Somebody recently called this thing “the iPod of bidets” and honestly I don’t know what else I could possibly say about it. That says practically everything you need to know. I’m not even going to try to explain more than that.
We’re at a weird point in human history right now. Somehow, “nanny cams” hidden in teddy bears are so common that, if you suspect you’re being watched, the nearest stuffed bear is the most logical place to check for a hidden camera. I’d argue that this is common knowledge at this point. So if you want to spy on someone without them knowing (though you probably shouldn’t, you goddamn creep), you’ll need something a bit more discreet — something like this HD security camera that’s cleverly tucked inside a standard-looking USB wall charger. I bet most people could look straight into the lens of this sucker without even realizing it.
Folding bikes just keep getting better and better, and at this point I’m not sure how it’s even possible. This latest entry into the category is called Flit-16, and in addition to the fact that it packs down smaller than any folding bike I’ve ever seen, it’s also fully electric. If you live in a place where suitable bike parking is scarce, or you’re simply worried about thieves, something like this would be ideal. Instead of locking it up, you can just collapse the frame, pick up the whole bike, and carry it to the safety of your office or apartment. Pretty neat, right?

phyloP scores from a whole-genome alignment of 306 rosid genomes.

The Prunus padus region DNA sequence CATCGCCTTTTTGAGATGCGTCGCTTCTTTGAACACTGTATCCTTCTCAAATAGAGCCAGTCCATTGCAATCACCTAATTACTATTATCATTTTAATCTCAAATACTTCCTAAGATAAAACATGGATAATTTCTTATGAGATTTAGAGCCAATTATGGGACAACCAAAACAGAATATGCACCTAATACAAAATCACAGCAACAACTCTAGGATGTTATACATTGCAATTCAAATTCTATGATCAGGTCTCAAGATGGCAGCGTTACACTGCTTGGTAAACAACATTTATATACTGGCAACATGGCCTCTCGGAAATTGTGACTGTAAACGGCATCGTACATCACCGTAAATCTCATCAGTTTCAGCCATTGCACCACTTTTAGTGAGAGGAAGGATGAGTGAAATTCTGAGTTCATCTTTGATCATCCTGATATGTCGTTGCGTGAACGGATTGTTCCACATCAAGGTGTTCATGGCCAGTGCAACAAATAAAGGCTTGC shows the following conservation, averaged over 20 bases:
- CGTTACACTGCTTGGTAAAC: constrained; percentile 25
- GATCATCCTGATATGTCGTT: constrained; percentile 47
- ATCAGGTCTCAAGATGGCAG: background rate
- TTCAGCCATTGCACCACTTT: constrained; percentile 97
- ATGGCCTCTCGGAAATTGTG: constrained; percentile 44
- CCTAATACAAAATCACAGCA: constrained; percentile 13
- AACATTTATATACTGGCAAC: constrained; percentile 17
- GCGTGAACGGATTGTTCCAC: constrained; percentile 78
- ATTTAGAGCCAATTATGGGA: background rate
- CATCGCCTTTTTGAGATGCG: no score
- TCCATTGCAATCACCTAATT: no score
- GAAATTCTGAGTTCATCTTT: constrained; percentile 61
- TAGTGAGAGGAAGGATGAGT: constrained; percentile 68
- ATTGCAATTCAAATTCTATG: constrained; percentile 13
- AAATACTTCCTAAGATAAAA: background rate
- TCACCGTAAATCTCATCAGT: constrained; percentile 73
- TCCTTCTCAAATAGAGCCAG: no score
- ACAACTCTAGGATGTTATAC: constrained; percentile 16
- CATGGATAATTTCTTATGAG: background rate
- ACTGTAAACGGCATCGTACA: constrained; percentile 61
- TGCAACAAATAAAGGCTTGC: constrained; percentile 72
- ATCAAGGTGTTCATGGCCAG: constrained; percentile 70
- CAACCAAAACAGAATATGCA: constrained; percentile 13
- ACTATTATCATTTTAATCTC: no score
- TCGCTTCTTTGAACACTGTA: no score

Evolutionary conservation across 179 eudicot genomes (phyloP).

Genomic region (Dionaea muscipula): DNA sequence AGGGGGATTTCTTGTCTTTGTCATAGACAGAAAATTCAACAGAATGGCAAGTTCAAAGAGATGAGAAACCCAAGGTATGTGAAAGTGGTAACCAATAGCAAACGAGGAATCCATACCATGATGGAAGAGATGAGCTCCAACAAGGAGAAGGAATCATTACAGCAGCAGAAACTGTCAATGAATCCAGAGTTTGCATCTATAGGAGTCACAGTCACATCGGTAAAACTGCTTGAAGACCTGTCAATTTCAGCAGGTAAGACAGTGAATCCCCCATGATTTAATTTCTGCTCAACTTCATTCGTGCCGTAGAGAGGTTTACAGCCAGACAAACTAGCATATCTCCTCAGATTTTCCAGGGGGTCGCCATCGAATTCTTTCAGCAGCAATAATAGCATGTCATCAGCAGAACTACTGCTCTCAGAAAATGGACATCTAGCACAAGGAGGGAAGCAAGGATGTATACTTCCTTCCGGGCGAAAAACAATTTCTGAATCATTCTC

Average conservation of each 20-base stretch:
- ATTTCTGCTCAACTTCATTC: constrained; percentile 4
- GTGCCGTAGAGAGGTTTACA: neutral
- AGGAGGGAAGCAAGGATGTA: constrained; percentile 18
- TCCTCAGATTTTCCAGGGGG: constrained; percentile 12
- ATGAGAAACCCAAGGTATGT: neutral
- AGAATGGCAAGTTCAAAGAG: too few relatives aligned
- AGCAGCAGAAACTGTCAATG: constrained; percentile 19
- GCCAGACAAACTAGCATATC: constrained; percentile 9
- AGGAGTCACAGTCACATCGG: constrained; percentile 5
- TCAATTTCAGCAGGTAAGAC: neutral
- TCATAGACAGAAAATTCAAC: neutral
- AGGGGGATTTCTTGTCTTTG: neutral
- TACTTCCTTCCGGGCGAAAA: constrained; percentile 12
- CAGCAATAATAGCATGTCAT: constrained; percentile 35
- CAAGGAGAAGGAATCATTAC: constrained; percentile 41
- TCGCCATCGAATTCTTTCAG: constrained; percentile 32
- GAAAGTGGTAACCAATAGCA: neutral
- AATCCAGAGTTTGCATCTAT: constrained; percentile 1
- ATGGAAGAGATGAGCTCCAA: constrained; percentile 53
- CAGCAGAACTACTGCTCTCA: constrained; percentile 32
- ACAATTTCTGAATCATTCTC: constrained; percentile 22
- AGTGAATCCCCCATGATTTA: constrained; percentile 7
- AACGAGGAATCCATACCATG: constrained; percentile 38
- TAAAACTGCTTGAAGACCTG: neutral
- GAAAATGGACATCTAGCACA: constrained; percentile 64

Instant cameras are all the rage right now. Maybe it’s nostalgia for the Polaroid days of yore, maybe it’s a manifestation of our subconscious lust for tangibility in a world where everything is digital. Who knows. But regardless of the reasoning behind it, one thing is certain: instant print paper is expensive. Oftentimes you’re forced to buy a specific brand or style that’s compatible with your particular camera and have no choice but to pay whatever the price is. Alulu is an attempt to fix that problem. Instead of printing on proprietary photo paper, it’s designed to print photos on receipt paper. This way, it doesn’t use any ink, and is also extremely cheap. The only downside, of course, is that it’s only capable of printing in black and white. Still — what a great idea!
This one blows my mind. It’s essentially an A.I.-powered camera module that makes computer vision cheap and accessible to the DIY electronics community. Plug this sucker into your favorite single-board computer (it’s compatible with Raspberry Pi, Arduino, LattePanda, and a host of others), and you’re off to the races. Thanks to its onboard computer vision software, it’s capable of recognizing (and tracking) faces, objects, lines, colors, and tags. You can also apparently teach it new things just by clicking on them. All that, and this thing only costs 40-50 bucks. It’s insane how cheap and accessible advanced A.I. has become in the past few years.